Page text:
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[Disclosure: I work for AgileBits, the makers of 1Password]

I’d like to point people to blog post of ours on exactly this issue:

The short answer is that we are limited in what we can do against malware running on your own devices. And all schemes we’ve looked at to “encrypt” that communication would either require users actively pairing their browser extension very frequently or would rely on obfuscation.

Note also that is only data that gets filled into web forms that is at risk from such a local attack. So it is the same kind data that would be exposed by a malicous process running within a browser.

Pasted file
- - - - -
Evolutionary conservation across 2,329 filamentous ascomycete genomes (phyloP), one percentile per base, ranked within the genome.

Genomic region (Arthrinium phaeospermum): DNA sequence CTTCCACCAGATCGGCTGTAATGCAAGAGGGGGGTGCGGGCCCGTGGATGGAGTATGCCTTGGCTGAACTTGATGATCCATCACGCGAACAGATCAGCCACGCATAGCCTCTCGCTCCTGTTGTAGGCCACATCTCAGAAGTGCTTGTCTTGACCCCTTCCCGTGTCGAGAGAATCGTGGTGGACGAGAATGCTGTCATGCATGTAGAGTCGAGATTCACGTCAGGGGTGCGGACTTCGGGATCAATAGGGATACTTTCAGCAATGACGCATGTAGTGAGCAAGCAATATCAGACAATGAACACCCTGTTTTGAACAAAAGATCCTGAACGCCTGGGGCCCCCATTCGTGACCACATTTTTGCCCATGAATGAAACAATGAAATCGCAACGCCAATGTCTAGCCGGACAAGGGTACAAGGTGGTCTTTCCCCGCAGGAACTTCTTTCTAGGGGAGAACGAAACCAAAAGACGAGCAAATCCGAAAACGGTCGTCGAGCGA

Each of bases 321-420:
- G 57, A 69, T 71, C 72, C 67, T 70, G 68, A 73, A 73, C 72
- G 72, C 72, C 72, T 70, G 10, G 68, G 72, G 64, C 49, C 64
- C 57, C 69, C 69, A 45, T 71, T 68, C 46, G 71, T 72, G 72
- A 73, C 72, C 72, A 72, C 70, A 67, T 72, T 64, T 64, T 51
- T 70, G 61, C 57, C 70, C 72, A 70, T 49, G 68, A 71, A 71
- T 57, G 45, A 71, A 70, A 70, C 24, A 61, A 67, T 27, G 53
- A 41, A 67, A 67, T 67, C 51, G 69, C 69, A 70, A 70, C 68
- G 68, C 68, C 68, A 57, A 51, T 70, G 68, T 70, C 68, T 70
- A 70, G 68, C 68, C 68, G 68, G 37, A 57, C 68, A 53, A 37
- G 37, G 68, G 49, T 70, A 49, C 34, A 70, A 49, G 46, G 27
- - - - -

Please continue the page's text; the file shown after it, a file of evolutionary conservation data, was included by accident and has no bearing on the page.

We have actually toyed with obfuscation, but decided against it, as the principle effect of obfuscating that communication would be to _conceal from customers_ that that communication is available to an attacker instead of protecting that communication from attackers.

We are looking at other methods of inter-process communication that might provide that with more privacy.

Suggestions are welcome, but before you say “here is a way to encrypt that communication” think through where the keys for that must be stored.